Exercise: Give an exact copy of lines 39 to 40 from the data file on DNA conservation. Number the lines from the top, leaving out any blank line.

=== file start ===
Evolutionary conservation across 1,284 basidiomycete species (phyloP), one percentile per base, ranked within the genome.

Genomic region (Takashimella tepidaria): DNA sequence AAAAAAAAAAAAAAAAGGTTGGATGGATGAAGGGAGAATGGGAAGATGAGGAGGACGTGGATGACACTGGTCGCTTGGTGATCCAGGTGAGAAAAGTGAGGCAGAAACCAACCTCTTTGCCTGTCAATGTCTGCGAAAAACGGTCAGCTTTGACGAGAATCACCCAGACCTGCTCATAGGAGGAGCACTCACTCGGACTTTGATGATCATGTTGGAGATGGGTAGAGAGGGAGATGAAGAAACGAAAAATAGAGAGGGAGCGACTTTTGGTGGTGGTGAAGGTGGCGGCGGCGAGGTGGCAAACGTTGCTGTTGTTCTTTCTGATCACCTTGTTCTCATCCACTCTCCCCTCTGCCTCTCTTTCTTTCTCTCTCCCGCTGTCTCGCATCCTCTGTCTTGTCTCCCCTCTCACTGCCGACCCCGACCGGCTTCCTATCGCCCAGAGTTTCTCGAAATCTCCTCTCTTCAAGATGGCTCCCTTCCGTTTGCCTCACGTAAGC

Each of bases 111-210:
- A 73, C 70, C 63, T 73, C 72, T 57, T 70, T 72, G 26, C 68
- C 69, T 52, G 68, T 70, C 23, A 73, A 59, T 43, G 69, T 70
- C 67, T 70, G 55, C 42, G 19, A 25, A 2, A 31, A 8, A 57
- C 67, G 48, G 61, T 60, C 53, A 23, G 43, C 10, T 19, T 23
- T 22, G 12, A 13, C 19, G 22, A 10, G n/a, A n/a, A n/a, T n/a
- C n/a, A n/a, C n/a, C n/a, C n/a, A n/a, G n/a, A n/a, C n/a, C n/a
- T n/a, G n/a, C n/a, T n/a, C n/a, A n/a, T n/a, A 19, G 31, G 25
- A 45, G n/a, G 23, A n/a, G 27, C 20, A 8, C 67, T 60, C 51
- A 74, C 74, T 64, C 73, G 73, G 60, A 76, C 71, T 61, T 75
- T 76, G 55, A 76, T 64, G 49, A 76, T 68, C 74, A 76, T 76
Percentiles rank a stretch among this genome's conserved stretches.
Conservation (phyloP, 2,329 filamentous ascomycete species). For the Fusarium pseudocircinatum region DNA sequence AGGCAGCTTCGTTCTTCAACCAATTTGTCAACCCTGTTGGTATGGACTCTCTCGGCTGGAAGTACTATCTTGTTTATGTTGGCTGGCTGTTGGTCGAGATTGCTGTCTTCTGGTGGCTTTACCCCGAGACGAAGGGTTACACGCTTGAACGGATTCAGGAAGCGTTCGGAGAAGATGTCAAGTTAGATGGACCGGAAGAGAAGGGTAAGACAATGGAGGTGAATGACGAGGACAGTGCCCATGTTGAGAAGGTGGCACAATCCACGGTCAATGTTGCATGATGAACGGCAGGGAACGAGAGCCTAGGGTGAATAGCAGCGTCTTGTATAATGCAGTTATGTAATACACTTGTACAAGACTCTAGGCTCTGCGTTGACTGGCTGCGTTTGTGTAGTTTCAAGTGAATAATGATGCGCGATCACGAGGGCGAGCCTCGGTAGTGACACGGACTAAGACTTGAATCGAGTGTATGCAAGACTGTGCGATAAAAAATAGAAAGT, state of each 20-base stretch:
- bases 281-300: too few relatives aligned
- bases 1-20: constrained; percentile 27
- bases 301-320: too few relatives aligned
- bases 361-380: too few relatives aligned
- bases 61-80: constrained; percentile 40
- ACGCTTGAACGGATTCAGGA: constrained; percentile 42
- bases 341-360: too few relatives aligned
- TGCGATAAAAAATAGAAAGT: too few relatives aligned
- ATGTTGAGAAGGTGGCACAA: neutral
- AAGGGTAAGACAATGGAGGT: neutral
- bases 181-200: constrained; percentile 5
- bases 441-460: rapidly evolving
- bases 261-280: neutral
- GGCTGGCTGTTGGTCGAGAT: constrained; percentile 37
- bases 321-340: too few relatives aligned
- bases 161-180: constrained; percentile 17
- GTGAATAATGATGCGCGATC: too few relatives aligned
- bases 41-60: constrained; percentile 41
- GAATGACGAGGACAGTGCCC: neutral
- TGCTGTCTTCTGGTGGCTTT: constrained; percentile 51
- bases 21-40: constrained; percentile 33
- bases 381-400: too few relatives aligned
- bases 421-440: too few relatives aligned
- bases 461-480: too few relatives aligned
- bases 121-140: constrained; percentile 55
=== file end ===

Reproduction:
- bases 461-480: too few relatives aligned
- bases 121-140: constrained; percentile 55